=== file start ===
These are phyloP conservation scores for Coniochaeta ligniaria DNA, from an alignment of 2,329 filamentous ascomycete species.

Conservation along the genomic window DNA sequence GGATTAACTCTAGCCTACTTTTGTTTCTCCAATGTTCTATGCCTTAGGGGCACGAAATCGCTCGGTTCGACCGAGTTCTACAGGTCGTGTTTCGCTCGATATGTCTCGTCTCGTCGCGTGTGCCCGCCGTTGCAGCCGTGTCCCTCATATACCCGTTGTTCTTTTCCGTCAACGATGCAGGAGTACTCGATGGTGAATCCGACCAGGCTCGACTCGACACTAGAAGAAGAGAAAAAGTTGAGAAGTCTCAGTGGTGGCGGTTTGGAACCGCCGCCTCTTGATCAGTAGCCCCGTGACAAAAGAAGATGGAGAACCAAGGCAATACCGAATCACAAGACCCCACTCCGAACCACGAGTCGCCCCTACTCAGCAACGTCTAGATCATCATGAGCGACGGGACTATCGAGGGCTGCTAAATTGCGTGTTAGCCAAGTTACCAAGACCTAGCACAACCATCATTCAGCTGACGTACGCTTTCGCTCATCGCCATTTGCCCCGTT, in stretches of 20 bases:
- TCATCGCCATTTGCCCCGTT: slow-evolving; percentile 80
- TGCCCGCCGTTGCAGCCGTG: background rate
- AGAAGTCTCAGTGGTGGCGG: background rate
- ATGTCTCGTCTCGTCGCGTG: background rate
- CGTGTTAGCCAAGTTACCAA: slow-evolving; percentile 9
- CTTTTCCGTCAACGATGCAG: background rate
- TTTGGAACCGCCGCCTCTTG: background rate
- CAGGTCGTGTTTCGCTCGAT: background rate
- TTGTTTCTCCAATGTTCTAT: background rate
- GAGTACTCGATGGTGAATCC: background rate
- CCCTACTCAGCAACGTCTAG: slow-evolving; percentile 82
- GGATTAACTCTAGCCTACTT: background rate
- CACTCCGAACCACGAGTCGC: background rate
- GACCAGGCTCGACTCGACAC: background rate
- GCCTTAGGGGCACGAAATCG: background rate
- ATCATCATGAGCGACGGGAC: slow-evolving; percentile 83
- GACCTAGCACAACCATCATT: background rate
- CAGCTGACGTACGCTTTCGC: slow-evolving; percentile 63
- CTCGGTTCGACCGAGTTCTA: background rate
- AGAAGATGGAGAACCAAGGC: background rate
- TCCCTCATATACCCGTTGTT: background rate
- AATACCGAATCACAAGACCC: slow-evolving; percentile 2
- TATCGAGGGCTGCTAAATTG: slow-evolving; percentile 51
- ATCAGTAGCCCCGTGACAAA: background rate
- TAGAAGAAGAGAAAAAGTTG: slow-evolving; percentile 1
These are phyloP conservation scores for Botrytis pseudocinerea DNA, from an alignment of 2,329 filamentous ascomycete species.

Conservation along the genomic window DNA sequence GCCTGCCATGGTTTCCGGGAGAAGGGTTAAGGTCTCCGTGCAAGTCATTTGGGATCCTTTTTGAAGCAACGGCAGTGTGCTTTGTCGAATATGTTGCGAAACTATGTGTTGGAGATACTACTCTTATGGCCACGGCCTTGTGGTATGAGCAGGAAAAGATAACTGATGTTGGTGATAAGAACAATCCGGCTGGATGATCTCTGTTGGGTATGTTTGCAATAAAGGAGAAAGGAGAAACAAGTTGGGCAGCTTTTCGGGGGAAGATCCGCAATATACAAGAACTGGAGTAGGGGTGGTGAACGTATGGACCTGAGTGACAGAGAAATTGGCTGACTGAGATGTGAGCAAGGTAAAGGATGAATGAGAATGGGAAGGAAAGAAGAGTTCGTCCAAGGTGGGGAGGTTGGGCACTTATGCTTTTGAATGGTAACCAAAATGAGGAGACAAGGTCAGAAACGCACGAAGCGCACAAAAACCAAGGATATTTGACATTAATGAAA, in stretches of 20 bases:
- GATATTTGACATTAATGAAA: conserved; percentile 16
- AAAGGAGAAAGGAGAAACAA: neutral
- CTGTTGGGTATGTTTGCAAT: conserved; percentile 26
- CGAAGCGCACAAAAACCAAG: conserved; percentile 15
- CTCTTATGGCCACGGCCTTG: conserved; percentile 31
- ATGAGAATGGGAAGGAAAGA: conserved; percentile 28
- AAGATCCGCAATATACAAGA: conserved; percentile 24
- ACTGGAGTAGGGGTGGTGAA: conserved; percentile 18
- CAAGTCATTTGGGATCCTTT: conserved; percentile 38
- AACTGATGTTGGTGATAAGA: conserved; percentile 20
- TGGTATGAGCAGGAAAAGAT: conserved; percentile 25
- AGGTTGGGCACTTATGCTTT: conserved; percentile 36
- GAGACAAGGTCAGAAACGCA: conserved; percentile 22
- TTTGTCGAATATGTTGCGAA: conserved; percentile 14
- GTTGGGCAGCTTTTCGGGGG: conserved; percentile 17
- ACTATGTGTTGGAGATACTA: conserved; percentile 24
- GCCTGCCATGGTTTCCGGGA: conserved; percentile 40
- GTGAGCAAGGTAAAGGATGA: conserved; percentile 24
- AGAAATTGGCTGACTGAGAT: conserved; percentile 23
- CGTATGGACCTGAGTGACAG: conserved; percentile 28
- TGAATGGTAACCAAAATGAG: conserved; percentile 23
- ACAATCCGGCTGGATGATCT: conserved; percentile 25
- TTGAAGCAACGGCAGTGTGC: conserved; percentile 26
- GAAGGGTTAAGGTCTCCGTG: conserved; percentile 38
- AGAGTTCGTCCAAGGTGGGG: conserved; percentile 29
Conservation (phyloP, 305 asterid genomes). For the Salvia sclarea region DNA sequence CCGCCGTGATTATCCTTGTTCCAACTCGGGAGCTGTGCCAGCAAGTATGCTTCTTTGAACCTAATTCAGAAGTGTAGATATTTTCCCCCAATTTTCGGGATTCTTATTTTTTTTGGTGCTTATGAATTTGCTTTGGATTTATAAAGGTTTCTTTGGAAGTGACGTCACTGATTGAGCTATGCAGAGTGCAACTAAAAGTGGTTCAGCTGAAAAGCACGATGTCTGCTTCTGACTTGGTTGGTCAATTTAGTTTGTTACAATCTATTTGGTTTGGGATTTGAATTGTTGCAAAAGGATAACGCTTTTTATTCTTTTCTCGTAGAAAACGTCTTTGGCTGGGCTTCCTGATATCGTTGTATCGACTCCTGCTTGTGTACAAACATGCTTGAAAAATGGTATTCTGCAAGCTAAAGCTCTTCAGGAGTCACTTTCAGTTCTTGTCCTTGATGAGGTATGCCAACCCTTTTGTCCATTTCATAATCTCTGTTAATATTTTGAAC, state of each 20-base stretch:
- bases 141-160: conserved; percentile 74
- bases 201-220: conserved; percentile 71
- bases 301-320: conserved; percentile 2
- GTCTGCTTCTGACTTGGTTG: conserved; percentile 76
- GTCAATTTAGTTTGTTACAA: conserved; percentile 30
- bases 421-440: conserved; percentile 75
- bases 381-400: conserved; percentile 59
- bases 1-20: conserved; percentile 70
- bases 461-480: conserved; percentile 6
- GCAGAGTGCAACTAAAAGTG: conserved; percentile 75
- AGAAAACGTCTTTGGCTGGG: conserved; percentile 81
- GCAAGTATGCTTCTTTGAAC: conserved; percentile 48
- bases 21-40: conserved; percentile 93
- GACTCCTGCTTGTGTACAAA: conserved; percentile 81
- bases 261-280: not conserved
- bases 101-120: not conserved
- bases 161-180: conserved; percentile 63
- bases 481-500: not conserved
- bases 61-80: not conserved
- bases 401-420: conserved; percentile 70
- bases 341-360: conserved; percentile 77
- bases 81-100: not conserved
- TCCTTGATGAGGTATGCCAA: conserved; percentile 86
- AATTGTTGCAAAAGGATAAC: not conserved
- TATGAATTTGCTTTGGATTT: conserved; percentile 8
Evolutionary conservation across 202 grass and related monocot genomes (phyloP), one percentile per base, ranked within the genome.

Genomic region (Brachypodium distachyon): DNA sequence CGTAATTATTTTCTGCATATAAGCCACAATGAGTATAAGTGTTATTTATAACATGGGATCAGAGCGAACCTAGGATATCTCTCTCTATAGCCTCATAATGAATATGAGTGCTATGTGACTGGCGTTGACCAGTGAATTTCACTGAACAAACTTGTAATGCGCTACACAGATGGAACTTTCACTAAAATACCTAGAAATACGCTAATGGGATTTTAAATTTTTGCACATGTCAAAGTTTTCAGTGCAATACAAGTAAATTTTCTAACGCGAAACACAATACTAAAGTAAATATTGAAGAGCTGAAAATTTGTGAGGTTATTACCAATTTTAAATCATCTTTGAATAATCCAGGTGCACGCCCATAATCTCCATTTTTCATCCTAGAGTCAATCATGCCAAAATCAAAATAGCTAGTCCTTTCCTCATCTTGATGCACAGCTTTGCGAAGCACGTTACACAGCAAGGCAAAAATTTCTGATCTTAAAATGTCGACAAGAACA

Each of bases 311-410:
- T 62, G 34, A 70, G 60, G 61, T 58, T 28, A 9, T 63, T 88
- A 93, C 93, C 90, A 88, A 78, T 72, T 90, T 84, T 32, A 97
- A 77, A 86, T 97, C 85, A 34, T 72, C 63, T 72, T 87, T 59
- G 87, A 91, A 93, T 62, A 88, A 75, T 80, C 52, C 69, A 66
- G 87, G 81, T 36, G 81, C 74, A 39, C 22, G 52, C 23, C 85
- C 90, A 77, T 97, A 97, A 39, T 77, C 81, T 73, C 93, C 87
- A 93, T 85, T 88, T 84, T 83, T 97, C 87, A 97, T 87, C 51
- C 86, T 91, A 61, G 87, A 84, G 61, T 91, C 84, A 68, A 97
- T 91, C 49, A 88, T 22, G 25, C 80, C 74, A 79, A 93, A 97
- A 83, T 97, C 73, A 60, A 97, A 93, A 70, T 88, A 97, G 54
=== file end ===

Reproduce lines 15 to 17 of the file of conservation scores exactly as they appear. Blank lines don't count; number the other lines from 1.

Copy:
- CACTCCGAACCACGAGTCGC: background rate
- GACCAGGCTCGACTCGACAC: background rate
- GCCTTAGGGGCACGAAATCG: background rate